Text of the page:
• Friday, Jan 22, 2021
  • Last Update : 04:04 am

Prosecutor: ICC fears of ‘state policy’ to attack Rohingyas

  • Published at 10:31 am November 23rd, 2019
Rohingya
Bangladesh is now hosting over 1.1 million Rohingyas who have fled their homeland in Rakhine State after being persecuted by their own country Mahmud Hossain Opu/Dhaka Tribune

The court may exercise jurisdiction over crimes when part of the criminal conduct takes place on the territory of a State Party, she said

International Criminal Court (ICC) Prosecutor Fatou Bensouda has said the ICC judges feared that Myanmar may have ‘state policy’ to attack its minority Rohingya population in Rakhine state.

“The Judges accepted that there is a reasonable basis to believe that —there may have been a state (Myanmar) policy to attack the Rohingya population,” she said in a statement on Friday, reports BSS.

The statement came following the approval of ICC to commence an investigation into crimes committed against Rohingyas.

As per the Judges observation, the prosecutor said: “There are many sources indicating the heavy involvement of several Myanmar government forces and other state agents, and that members of the Myanmar armed forces (Tatmadaw), jointly with other Myanmar security forces and with some participation of local civilians, may have committed these crimes against humanity.”

“These coercive acts could qualify as the crimes against humanity of deportation and persecution on grounds of ethnicity and/or religion against the Rohingya population,” the prosecutor said referring to what ICC judges accepted to give the authorization.

Saying that the Judges authorised the investigation with broad parameters, Bensouda termed it as a significant development against atrocity in Myanmar.

On November 14, the ICC Judges of Pre-Trial Chamber III have authorised the prosecutor office to commence an investigation into the “Situation in Bangladesh and Myanmar.”

Mentioning that Myanmar is not a State Party of the ICC, but Bangladesh is, the prosecutor welcomed the Chamber’s conclusion that the alleged deportation of civilians across the Myanmar-Bangladesh border, which involved victims crossing that border, clearly establishes a territorial link on the basis of the “actus reus of this crime”- that is, “the crossing into Bangladesh by the victims.”

“The Court may exercise jurisdiction over crimes when part of the criminal conduct takes place on the territory of a State Party,” she said.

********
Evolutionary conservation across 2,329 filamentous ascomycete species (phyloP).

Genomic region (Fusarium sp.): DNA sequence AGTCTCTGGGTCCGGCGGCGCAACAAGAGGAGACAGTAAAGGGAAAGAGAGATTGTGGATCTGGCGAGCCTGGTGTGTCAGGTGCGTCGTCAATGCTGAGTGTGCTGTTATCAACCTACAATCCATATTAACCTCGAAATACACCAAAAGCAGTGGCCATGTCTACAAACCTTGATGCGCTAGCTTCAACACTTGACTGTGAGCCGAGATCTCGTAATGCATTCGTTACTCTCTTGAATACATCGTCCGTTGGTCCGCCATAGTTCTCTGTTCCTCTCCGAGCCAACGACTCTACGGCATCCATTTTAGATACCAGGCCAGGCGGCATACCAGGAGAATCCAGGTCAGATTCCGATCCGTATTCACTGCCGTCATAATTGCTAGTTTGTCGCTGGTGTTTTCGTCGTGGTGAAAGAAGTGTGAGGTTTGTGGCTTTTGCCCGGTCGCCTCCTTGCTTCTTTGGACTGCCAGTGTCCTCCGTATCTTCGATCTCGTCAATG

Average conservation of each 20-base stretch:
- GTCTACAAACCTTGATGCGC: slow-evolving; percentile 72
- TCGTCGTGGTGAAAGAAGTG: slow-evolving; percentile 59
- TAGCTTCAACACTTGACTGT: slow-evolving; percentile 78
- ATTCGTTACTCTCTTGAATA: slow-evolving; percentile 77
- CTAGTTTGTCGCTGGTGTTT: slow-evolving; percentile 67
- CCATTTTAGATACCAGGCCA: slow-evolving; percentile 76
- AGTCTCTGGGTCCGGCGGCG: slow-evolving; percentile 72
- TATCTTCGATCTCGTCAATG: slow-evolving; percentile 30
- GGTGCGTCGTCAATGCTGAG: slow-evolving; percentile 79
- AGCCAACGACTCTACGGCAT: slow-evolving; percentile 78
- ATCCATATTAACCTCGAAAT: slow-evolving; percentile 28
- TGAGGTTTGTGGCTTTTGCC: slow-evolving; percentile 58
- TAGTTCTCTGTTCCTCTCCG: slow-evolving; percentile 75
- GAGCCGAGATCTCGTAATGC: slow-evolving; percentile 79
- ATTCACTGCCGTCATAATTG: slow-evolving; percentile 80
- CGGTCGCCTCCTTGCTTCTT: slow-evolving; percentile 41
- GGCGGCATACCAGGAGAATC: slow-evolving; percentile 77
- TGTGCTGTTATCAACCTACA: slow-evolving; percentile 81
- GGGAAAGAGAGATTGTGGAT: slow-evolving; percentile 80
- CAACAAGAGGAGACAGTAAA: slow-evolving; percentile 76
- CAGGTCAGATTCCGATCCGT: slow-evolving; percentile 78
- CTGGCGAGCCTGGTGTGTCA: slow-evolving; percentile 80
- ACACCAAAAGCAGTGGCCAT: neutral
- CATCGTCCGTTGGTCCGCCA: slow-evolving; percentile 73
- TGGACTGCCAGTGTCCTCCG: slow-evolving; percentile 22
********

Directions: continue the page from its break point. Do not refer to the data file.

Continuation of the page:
The prosecutor said her investigation will seek to uncover the truth and focus its efforts on ensuring the pursuit and success of its independent and impartial investigation.

She also noted that the Chamber saw no reason to disagree with “my assessment that there are no substantial reasons to believe that an investigation into the situation would not be in the interests of justice.”

In doing so, she said “we aim to bring justice to victims and affected communities, and count on the full support and cooperation of States Parties, civil society, and other partners.”

On July 4, the prosecutor sought authorisation to investigate the situation in Bangladesh/Myanmar in the period since 9 October 2016.

The Office of the Prosecutor of the ICC conducts independent and impartial preliminary examinations, investigations and prosecutions of the crime of genocide, crimes against humanity, war crimes and the crime of aggression.

Since 2003, the Office has been conducting investigations in multiple situations within the ICC’s jurisdiction in Uganda, Congo, Sudan; Central African Republic (two distinct situations); Kenya, Libya, C”te d’Ivoire, Mali, Georgia and Burundi.

The Office is also currently conducting preliminary examinations relating to the situations in Colombia, Guinea, Iraq, Palestine, the Philippines, Nigeria, Ukraine, and Venezuela.

Bangladesh is hosting over 1.1 million forcefully displaced Rohingyas in Cox’s Bazar district and most of them arrived there since August 25, 2017 after a military crackdown by Myanmar, which the UN called a “textbook example of ethnic cleansing” and “genocide” by other rights groups.

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